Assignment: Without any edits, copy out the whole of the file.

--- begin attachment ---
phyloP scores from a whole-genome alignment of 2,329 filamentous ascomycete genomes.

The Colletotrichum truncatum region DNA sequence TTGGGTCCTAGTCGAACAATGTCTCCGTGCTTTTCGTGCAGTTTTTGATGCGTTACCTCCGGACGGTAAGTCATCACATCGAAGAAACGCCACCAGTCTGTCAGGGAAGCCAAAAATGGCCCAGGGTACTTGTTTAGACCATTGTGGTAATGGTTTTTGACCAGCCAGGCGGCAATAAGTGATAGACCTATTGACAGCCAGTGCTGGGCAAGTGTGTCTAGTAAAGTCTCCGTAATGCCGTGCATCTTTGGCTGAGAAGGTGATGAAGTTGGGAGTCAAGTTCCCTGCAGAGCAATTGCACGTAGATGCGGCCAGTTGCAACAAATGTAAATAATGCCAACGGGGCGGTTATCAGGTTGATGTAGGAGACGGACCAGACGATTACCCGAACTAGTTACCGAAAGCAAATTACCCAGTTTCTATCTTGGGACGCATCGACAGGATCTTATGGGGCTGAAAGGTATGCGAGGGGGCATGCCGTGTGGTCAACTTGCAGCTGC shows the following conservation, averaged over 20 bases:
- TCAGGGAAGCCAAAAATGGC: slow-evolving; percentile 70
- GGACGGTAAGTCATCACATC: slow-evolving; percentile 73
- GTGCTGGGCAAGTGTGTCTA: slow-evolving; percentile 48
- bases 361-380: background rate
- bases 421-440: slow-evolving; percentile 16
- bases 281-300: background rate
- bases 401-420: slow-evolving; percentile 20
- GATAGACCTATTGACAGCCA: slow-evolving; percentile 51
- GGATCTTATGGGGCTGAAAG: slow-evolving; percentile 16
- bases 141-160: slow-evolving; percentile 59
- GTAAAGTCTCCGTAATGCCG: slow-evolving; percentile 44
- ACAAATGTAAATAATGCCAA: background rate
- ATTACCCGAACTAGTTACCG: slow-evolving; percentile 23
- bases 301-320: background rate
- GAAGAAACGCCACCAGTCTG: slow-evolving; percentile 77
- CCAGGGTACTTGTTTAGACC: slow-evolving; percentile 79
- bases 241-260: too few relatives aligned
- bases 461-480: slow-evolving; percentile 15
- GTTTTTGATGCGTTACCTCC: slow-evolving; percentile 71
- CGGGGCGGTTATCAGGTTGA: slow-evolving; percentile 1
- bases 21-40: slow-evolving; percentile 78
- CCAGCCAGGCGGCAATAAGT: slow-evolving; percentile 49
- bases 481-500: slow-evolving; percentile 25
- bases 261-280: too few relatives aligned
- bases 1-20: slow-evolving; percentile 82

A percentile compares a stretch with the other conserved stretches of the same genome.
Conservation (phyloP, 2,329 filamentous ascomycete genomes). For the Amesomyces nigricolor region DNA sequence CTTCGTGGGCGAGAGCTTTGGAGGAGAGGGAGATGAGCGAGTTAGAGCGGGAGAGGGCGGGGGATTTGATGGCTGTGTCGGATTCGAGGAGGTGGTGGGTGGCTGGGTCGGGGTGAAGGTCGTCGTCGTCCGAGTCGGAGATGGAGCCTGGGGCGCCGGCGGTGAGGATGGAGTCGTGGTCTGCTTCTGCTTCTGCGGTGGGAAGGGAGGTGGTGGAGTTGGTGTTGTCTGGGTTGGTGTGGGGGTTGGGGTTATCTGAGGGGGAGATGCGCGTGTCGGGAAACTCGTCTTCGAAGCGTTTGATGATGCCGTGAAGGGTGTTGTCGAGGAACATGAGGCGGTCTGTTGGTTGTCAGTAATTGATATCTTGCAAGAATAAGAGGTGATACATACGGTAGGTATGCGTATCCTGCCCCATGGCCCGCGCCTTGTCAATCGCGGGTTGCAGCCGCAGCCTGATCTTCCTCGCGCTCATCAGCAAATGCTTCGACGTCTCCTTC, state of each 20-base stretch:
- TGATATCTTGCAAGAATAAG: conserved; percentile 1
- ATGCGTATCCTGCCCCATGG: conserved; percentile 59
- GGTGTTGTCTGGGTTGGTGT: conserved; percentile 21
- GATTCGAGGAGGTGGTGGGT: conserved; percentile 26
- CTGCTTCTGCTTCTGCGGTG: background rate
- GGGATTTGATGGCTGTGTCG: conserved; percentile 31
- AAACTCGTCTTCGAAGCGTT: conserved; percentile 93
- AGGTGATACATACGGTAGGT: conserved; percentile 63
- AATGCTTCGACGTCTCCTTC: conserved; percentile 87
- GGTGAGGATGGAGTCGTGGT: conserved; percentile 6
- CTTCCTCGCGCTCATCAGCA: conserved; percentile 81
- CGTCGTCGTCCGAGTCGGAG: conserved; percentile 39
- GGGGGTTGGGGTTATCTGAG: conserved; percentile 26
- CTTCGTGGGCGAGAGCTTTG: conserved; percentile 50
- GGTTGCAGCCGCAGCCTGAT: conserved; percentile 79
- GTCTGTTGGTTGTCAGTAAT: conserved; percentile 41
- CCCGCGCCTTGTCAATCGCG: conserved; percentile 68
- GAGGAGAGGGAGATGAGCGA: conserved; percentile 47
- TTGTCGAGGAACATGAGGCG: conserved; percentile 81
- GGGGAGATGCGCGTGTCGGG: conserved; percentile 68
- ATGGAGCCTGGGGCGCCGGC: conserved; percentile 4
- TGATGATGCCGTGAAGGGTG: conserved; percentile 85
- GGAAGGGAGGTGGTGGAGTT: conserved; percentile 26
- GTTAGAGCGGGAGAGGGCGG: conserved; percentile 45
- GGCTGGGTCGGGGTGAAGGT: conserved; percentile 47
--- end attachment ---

phyloP scores from a whole-genome alignment of 2,329 filamentous ascomycete genomes.

The Colletotrichum truncatum region DNA sequence TTGGGTCCTAGTCGAACAATGTCTCCGTGCTTTTCGTGCAGTTTTTGATGCGTTACCTCCGGACGGTAAGTCATCACATCGAAGAAACGCCACCAGTCTGTCAGGGAAGCCAAAAATGGCCCAGGGTACTTGTTTAGACCATTGTGGTAATGGTTTTTGACCAGCCAGGCGGCAATAAGTGATAGACCTATTGACAGCCAGTGCTGGGCAAGTGTGTCTAGTAAAGTCTCCGTAATGCCGTGCATCTTTGGCTGAGAAGGTGATGAAGTTGGGAGTCAAGTTCCCTGCAGAGCAATTGCACGTAGATGCGGCCAGTTGCAACAAATGTAAATAATGCCAACGGGGCGGTTATCAGGTTGATGTAGGAGACGGACCAGACGATTACCCGAACTAGTTACCGAAAGCAAATTACCCAGTTTCTATCTTGGGACGCATCGACAGGATCTTATGGGGCTGAAAGGTATGCGAGGGGGCATGCCGTGTGGTCAACTTGCAGCTGC shows the following conservation, averaged over 20 bases:
- TCAGGGAAGCCAAAAATGGC: slow-evolving; percentile 70
- GGACGGTAAGTCATCACATC: slow-evolving; percentile 73
- GTGCTGGGCAAGTGTGTCTA: slow-evolving; percentile 48
- bases 361-380: background rate
- bases 421-440: slow-evolving; percentile 16
- bases 281-300: background rate
- bases 401-420: slow-evolving; percentile 20
- GATAGACCTATTGACAGCCA: slow-evolving; percentile 51
- GGATCTTATGGGGCTGAAAG: slow-evolving; percentile 16
- bases 141-160: slow-evolving; percentile 59
- GTAAAGTCTCCGTAATGCCG: slow-evolving; percentile 44
- ACAAATGTAAATAATGCCAA: background rate
- ATTACCCGAACTAGTTACCG: slow-evolving; percentile 23
- bases 301-320: background rate
- GAAGAAACGCCACCAGTCTG: slow-evolving; percentile 77
- CCAGGGTACTTGTTTAGACC: slow-evolving; percentile 79
- bases 241-260: too few relatives aligned
- bases 461-480: slow-evolving; percentile 15
- GTTTTTGATGCGTTACCTCC: slow-evolving; percentile 71
- CGGGGCGGTTATCAGGTTGA: slow-evolving; percentile 1
- bases 21-40: slow-evolving; percentile 78
- CCAGCCAGGCGGCAATAAGT: slow-evolving; percentile 49
- bases 481-500: slow-evolving; percentile 25
- bases 261-280: too few relatives aligned
- bases 1-20: slow-evolving; percentile 82

A percentile compares a stretch with the other conserved stretches of the same genome.
Conservation (phyloP, 2,329 filamentous ascomycete genomes). For the Amesomyces nigricolor region DNA sequence CTTCGTGGGCGAGAGCTTTGGAGGAGAGGGAGATGAGCGAGTTAGAGCGGGAGAGGGCGGGGGATTTGATGGCTGTGTCGGATTCGAGGAGGTGGTGGGTGGCTGGGTCGGGGTGAAGGTCGTCGTCGTCCGAGTCGGAGATGGAGCCTGGGGCGCCGGCGGTGAGGATGGAGTCGTGGTCTGCTTCTGCTTCTGCGGTGGGAAGGGAGGTGGTGGAGTTGGTGTTGTCTGGGTTGGTGTGGGGGTTGGGGTTATCTGAGGGGGAGATGCGCGTGTCGGGAAACTCGTCTTCGAAGCGTTTGATGATGCCGTGAAGGGTGTTGTCGAGGAACATGAGGCGGTCTGTTGGTTGTCAGTAATTGATATCTTGCAAGAATAAGAGGTGATACATACGGTAGGTATGCGTATCCTGCCCCATGGCCCGCGCCTTGTCAATCGCGGGTTGCAGCCGCAGCCTGATCTTCCTCGCGCTCATCAGCAAATGCTTCGACGTCTCCTTC, state of each 20-base stretch:
- TGATATCTTGCAAGAATAAG: conserved; percentile 1
- ATGCGTATCCTGCCCCATGG: conserved; percentile 59
- GGTGTTGTCTGGGTTGGTGT: conserved; percentile 21
- GATTCGAGGAGGTGGTGGGT: conserved; percentile 26
- CTGCTTCTGCTTCTGCGGTG: background rate
- GGGATTTGATGGCTGTGTCG: conserved; percentile 31
- AAACTCGTCTTCGAAGCGTT: conserved; percentile 93
- AGGTGATACATACGGTAGGT: conserved; percentile 63
- AATGCTTCGACGTCTCCTTC: conserved; percentile 87
- GGTGAGGATGGAGTCGTGGT: conserved; percentile 6
- CTTCCTCGCGCTCATCAGCA: conserved; percentile 81
- CGTCGTCGTCCGAGTCGGAG: conserved; percentile 39
- GGGGGTTGGGGTTATCTGAG: conserved; percentile 26
- CTTCGTGGGCGAGAGCTTTG: conserved; percentile 50
- GGTTGCAGCCGCAGCCTGAT: conserved; percentile 79
- GTCTGTTGGTTGTCAGTAAT: conserved; percentile 41
- CCCGCGCCTTGTCAATCGCG: conserved; percentile 68
- GAGGAGAGGGAGATGAGCGA: conserved; percentile 47
- TTGTCGAGGAACATGAGGCG: conserved; percentile 81
- GGGGAGATGCGCGTGTCGGG: conserved; percentile 68
- ATGGAGCCTGGGGCGCCGGC: conserved; percentile 4
- TGATGATGCCGTGAAGGGTG: conserved; percentile 85
- GGAAGGGAGGTGGTGGAGTT: conserved; percentile 26
- GTTAGAGCGGGAGAGGGCGG: conserved; percentile 45
- GGCTGGGTCGGGGTGAAGGT: conserved; percentile 47